Almost as though to prove my point about the fact that individuals need to stop counting on others, whether the government or their employer, to ensure their financial future, and to take charge themselves, the federal government announced that same day that they were introducing a new variation on the two standard pension options available, and introduced the Target Benefit pension plan. It is worth noting that this new type of pension plan will only be available for, “crown corporations and federally-regulated industries, such as transportation, banking and telecommunication”. For now. (Author’s snide comment.)
Defined benefit, defined contribution, and target benefit models
By way of a brief review, a Defined Benefit (DB) plan is a plan where the benefits are, in theory at least, guaranteed. The strength of the guarantee depends on who is making it. It is not uncommon for companies to have unfunded pension liabilities. If circumstances conspire, it is possible that the money simply won’t be there when it’s needed. The one exception to this is governments, who always (OK, usually) have the option to tax the population to meet their obligations.
A Defined Contribution model means that is it the contribution, rather than the benefit that is defined. In other words, the input is set in stone, but the results are not. Workers and employers contribute to the plan, and whatever is available to pensioners is what is paid out. Benefits can be adjusted either up or down, depending on circumstances.
The new, third, option is Target Benefit. In this model, introduced by the Federal Government 24 April, 2014, both the contributions and benefits are adjustable, depending on the situation. This is being presented as a “shared risk” model; the implication being that there is no more free lunch for those in DB plans. Critics are calling in a “shifted risk” model; from the company or government to the individual.
While it would be easy to bang on about the little guy getting screwed (again), that would serve little purpose. This is, I believe, the wave of the future. The days of 40-year positions, gold watches, and guaranteed pension plans are over. They have already taken a beating in the private sector, and I’m quite sure that the government’s end-game is to eventually impose TB plans on all its employees as well.
And, as much as change is almost always uncomfortable, it doesn’t mean the end of the world, either. Although we aren’t used to thinking of it this way, the CPP, to my mind, is essentially a TB plan. Let me explain. When the CPP was first introduced by Pearson in 1965, contribution rates were set at 1.8% of an employee’s gross income. For quite a while, this was fine, and the plan chugged along, with required contributions slowly rising. Then, in the 90’s, changing circumstances dictated that a major re-think was in order. (Fun Fact: It was estimated that if things continued as they were, the reserve fund would be empty by 2015.) The major changes were that contribution limits were raised significantly (to almost 10%, when counting both employer and employee contributions), and the CPP Investment Board was established.
As a result of these changes, the CPP is the envy of much of the world. It has posted a 10-year return of 7.4%, which is pretty impressive if you consider the size of the fund and the economic climate over the last decade. The CCPIB states that it must earn an annualized 4% real return to sustain the CPP.
The point is that the government saw that things were not going to end well if they didn’t change course. The news that workers and employers were going to have to pony up more for CPP was not met with a lot of enthusiasm, but the changes were necessary, and so they were implemented.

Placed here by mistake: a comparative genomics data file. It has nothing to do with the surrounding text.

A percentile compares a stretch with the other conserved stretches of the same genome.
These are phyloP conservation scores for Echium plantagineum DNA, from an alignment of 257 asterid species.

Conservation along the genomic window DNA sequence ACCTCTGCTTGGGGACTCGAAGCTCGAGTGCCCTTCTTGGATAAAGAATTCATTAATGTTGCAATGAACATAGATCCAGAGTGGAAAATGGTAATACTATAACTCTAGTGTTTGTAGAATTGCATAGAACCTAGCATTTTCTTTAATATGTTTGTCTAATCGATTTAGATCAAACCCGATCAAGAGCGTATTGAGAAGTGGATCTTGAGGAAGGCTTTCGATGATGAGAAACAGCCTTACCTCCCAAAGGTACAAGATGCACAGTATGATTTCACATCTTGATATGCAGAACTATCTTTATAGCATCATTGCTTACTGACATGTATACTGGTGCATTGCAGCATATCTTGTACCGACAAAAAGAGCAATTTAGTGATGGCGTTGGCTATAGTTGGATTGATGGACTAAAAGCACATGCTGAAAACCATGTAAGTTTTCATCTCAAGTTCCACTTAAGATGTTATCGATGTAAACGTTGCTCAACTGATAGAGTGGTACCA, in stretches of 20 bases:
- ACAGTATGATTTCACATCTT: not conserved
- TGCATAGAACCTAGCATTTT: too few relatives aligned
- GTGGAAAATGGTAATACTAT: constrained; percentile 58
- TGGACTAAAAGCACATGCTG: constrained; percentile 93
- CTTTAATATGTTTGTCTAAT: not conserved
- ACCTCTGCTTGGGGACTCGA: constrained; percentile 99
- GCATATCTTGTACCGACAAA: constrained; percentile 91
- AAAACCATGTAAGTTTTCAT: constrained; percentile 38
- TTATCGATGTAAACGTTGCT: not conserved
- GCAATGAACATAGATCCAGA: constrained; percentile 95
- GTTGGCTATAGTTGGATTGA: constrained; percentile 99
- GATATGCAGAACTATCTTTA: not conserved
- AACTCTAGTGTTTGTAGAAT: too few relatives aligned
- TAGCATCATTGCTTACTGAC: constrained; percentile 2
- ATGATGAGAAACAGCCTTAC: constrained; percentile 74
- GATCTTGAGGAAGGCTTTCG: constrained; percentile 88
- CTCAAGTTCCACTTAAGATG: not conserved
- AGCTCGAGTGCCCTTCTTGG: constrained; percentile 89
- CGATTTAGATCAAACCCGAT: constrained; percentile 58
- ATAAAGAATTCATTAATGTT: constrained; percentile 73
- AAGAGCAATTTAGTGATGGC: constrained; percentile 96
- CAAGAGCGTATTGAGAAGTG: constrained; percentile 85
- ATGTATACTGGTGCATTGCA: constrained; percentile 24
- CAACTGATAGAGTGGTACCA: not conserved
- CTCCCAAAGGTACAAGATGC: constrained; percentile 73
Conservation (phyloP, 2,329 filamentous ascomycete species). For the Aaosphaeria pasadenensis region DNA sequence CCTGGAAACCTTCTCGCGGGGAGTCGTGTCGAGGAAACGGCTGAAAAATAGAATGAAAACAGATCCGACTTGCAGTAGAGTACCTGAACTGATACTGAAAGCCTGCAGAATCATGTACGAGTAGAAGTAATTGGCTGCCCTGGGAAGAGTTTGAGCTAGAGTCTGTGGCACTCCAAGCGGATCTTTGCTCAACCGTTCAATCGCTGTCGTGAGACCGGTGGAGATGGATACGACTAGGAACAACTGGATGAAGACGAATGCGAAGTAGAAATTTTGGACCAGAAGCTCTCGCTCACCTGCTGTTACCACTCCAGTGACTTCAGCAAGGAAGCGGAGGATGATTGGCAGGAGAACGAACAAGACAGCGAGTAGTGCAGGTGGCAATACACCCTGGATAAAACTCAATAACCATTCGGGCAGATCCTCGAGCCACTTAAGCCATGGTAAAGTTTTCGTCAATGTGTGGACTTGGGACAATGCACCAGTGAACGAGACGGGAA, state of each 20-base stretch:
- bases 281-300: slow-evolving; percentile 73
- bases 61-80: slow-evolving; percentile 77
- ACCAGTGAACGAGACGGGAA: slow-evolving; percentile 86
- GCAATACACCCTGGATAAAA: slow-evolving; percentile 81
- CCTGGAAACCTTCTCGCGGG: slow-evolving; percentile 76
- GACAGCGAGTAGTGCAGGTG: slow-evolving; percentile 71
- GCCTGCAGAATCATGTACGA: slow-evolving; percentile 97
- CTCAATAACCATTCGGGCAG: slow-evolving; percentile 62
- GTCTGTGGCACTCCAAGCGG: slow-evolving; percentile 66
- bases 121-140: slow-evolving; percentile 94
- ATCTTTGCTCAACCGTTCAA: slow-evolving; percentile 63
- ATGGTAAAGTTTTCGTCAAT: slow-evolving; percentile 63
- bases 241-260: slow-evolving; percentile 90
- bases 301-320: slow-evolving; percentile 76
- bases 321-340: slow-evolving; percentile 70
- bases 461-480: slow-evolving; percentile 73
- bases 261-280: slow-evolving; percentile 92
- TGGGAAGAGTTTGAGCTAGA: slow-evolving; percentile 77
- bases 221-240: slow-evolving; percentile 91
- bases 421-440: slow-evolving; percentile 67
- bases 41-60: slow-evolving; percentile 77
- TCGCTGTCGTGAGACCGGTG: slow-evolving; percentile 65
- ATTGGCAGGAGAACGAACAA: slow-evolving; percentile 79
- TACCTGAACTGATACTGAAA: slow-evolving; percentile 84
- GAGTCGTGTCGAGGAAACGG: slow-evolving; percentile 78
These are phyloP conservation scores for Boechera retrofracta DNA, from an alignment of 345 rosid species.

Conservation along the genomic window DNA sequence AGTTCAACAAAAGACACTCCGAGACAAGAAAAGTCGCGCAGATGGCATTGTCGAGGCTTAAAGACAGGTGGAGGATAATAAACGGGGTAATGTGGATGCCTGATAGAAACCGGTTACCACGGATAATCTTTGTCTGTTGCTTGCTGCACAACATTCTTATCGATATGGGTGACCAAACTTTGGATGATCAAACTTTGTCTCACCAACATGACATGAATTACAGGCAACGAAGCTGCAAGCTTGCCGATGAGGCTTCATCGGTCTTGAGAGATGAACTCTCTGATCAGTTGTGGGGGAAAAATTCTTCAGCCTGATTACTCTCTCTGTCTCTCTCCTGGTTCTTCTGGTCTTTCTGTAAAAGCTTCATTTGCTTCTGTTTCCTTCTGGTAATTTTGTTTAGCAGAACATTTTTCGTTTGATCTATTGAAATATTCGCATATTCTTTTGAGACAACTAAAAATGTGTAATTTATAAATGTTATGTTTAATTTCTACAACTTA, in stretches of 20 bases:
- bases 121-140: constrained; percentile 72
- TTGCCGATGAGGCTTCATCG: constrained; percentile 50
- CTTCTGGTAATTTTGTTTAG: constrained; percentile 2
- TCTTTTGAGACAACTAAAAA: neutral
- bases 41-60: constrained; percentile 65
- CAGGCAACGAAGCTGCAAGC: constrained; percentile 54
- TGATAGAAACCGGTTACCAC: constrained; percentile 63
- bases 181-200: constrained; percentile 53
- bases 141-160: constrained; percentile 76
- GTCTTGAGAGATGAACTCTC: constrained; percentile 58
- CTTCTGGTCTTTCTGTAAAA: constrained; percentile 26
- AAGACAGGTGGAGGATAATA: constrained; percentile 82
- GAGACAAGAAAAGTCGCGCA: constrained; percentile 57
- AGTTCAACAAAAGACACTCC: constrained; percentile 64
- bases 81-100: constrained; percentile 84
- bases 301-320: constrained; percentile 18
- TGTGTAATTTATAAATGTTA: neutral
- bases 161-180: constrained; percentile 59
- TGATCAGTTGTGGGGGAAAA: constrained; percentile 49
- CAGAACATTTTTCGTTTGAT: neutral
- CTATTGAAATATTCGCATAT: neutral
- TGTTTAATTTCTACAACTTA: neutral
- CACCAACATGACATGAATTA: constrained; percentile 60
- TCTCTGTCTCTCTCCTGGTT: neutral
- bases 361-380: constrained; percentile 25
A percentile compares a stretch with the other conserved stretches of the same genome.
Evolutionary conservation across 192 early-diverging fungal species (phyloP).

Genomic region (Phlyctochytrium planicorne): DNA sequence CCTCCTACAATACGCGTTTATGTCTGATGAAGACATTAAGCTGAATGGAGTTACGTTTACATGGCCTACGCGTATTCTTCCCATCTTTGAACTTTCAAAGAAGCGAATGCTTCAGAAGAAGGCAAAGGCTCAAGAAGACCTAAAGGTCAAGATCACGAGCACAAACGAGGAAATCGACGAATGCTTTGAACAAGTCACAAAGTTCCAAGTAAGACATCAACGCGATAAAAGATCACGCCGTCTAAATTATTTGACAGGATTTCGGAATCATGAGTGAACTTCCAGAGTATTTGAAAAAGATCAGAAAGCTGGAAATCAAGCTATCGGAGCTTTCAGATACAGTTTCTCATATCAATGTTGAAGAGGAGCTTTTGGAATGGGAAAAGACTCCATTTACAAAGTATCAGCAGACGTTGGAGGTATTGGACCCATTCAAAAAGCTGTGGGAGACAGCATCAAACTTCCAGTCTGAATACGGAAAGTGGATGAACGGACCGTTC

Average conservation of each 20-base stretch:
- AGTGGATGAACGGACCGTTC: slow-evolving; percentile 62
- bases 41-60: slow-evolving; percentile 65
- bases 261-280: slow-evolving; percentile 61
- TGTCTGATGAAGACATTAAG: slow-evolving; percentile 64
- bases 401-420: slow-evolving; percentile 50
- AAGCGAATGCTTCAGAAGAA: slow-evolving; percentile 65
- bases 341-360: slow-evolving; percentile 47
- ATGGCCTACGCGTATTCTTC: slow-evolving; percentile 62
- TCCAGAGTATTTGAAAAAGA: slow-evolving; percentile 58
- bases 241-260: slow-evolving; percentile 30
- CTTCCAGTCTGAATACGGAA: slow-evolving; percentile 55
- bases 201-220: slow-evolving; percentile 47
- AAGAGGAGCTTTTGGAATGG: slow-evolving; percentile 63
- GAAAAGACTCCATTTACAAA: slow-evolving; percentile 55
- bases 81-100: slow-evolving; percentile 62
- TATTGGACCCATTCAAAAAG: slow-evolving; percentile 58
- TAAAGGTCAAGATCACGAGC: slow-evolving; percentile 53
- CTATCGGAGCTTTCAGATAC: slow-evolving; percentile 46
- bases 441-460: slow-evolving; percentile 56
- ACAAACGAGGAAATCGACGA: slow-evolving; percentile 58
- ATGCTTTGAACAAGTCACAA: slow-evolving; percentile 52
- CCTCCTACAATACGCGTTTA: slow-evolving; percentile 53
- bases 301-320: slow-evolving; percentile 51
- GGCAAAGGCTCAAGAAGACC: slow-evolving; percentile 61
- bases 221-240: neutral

The challenge for target benefit pension plans
While the CPP may be seen as a success story, it is important to realize that this outcome was by no means inevitable. The government at the time had the sense to listen to the actuaries, and the intestinal fortitude to act. As a result, we are all better off. Don’t forget, though, that a government and a Board of Directors have different agendas. It isn’t hard to imagine a situation where a BoD makes decisions based on short-term profit, rather than the long-term interests of the employees.
As with so many things in life, target benefit plans are neither good nor bad; how they are run will determine their effectiveness for the people involved.
Here is the danger with a target benefit pension plan
When companies (or governments) ran defined benefit plans, it was in their interest to ensure that the pension liabilities were covered because the company (or government) was on the hook for any shortfalls. With target benefit pensions, it is the employee who will feel the pinch when contribution levels over the past, say, 20 years, are found to have been inadequate. The company can simply shrug its shoulders and say, “Well, there was never any guarantee that this was going to work. The payouts are based on the contributions that were made, and the market returns that the fund was able to generate. Don’t look at us.”
The problem is that it is in the company’s interest to reduce its contributions to pension plans, and by the time that employees realize the importance of these things, they’ve often got 20 years of insufficient contributions behind them; it’s too painful to try to catch up starting at age 40, which is when things like pensions come into clearer focus for a lot of us.
I come now to the same conclusion as I did last week: Individuals need to make a shift in their thinking. Nobody is as concerned with your future as you are. I think it’s fair to say that you, dear reader, by virtue of having found this article, and read it to its conclusion, have probably already made this realization. I just hope the rest of population sees this philosophical sea-change before it’s too late for them.